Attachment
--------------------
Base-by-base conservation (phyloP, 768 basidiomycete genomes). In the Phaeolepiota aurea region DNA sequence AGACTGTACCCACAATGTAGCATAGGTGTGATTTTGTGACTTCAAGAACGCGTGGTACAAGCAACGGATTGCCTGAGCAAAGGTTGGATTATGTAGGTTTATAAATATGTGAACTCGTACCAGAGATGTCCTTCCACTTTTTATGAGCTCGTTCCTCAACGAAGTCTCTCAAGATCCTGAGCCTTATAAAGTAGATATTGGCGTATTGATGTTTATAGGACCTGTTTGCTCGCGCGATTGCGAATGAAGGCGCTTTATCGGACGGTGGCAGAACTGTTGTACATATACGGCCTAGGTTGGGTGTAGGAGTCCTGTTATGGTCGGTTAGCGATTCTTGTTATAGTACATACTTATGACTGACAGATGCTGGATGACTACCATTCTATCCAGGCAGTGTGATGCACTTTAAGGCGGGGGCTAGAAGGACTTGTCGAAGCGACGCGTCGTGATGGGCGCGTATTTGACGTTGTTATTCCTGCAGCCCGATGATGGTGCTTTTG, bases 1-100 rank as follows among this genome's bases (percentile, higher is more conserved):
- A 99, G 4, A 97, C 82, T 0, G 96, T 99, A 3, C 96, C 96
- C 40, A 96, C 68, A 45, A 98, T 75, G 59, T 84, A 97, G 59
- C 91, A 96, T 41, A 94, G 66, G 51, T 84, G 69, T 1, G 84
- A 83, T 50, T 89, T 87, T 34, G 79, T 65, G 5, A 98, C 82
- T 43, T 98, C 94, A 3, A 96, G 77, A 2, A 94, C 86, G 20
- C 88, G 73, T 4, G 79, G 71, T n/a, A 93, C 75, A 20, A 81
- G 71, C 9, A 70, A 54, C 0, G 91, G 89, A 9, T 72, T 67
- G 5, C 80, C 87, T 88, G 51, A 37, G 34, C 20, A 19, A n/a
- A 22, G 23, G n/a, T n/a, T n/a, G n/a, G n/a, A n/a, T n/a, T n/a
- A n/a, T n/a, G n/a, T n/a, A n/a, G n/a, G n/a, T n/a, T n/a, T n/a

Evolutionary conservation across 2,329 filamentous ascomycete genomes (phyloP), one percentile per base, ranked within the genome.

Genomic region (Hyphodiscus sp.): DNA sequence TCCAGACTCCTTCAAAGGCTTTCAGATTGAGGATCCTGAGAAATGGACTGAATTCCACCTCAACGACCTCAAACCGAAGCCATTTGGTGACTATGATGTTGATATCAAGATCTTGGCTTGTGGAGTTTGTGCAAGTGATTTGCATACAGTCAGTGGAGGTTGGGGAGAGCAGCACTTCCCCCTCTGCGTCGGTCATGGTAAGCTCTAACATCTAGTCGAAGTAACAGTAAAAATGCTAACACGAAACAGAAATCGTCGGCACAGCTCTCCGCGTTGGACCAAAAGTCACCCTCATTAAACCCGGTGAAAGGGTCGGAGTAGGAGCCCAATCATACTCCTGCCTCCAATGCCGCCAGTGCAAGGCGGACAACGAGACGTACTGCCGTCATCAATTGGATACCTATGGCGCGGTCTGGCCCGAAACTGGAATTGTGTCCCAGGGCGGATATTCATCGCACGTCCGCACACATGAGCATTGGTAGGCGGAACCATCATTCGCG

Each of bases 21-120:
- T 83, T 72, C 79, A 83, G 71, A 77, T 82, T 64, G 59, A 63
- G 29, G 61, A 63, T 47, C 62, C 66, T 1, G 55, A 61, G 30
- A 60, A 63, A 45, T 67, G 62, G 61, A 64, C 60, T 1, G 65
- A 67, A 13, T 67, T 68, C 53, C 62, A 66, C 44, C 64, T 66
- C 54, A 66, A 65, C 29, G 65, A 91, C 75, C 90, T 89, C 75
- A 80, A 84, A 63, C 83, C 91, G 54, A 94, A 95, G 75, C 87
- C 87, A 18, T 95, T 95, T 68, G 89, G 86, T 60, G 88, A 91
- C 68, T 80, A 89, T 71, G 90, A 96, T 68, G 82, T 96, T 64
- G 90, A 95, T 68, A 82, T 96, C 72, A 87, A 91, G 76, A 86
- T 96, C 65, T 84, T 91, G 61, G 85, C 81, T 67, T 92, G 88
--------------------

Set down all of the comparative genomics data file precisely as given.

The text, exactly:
Base-by-base conservation (phyloP, 768 basidiomycete genomes). In the Phaeolepiota aurea region DNA sequence AGACTGTACCCACAATGTAGCATAGGTGTGATTTTGTGACTTCAAGAACGCGTGGTACAAGCAACGGATTGCCTGAGCAAAGGTTGGATTATGTAGGTTTATAAATATGTGAACTCGTACCAGAGATGTCCTTCCACTTTTTATGAGCTCGTTCCTCAACGAAGTCTCTCAAGATCCTGAGCCTTATAAAGTAGATATTGGCGTATTGATGTTTATAGGACCTGTTTGCTCGCGCGATTGCGAATGAAGGCGCTTTATCGGACGGTGGCAGAACTGTTGTACATATACGGCCTAGGTTGGGTGTAGGAGTCCTGTTATGGTCGGTTAGCGATTCTTGTTATAGTACATACTTATGACTGACAGATGCTGGATGACTACCATTCTATCCAGGCAGTGTGATGCACTTTAAGGCGGGGGCTAGAAGGACTTGTCGAAGCGACGCGTCGTGATGGGCGCGTATTTGACGTTGTTATTCCTGCAGCCCGATGATGGTGCTTTTG, bases 1-100 rank as follows among this genome's bases (percentile, higher is more conserved):
- A 99, G 4, A 97, C 82, T 0, G 96, T 99, A 3, C 96, C 96
- C 40, A 96, C 68, A 45, A 98, T 75, G 59, T 84, A 97, G 59
- C 91, A 96, T 41, A 94, G 66, G 51, T 84, G 69, T 1, G 84
- A 83, T 50, T 89, T 87, T 34, G 79, T 65, G 5, A 98, C 82
- T 43, T 98, C 94, A 3, A 96, G 77, A 2, A 94, C 86, G 20
- C 88, G 73, T 4, G 79, G 71, T n/a, A 93, C 75, A 20, A 81
- G 71, C 9, A 70, A 54, C 0, G 91, G 89, A 9, T 72, T 67
- G 5, C 80, C 87, T 88, G 51, A 37, G 34, C 20, A 19, A n/a
- A 22, G 23, G n/a, T n/a, T n/a, G n/a, G n/a, A n/a, T n/a, T n/a
- A n/a, T n/a, G n/a, T n/a, A n/a, G n/a, G n/a, T n/a, T n/a, T n/a

Evolutionary conservation across 2,329 filamentous ascomycete genomes (phyloP), one percentile per base, ranked within the genome.

Genomic region (Hyphodiscus sp.): DNA sequence TCCAGACTCCTTCAAAGGCTTTCAGATTGAGGATCCTGAGAAATGGACTGAATTCCACCTCAACGACCTCAAACCGAAGCCATTTGGTGACTATGATGTTGATATCAAGATCTTGGCTTGTGGAGTTTGTGCAAGTGATTTGCATACAGTCAGTGGAGGTTGGGGAGAGCAGCACTTCCCCCTCTGCGTCGGTCATGGTAAGCTCTAACATCTAGTCGAAGTAACAGTAAAAATGCTAACACGAAACAGAAATCGTCGGCACAGCTCTCCGCGTTGGACCAAAAGTCACCCTCATTAAACCCGGTGAAAGGGTCGGAGTAGGAGCCCAATCATACTCCTGCCTCCAATGCCGCCAGTGCAAGGCGGACAACGAGACGTACTGCCGTCATCAATTGGATACCTATGGCGCGGTCTGGCCCGAAACTGGAATTGTGTCCCAGGGCGGATATTCATCGCACGTCCGCACACATGAGCATTGGTAGGCGGAACCATCATTCGCG

Each of bases 21-120:
- T 83, T 72, C 79, A 83, G 71, A 77, T 82, T 64, G 59, A 63
- G 29, G 61, A 63, T 47, C 62, C 66, T 1, G 55, A 61, G 30
- A 60, A 63, A 45, T 67, G 62, G 61, A 64, C 60, T 1, G 65
- A 67, A 13, T 67, T 68, C 53, C 62, A 66, C 44, C 64, T 66
- C 54, A 66, A 65, C 29, G 65, A 91, C 75, C 90, T 89, C 75
- A 80, A 84, A 63, C 83, C 91, G 54, A 94, A 95, G 75, C 87
- C 87, A 18, T 95, T 95, T 68, G 89, G 86, T 60, G 88, A 91
- C 68, T 80, A 89, T 71, G 90, A 96, T 68, G 82, T 96, T 64
- G 90, A 95, T 68, A 82, T 96, C 72, A 87, A 91, G 76, A 86
- T 96, C 65, T 84, T 91, G 61, G 85, C 81, T 67, T 92, G 88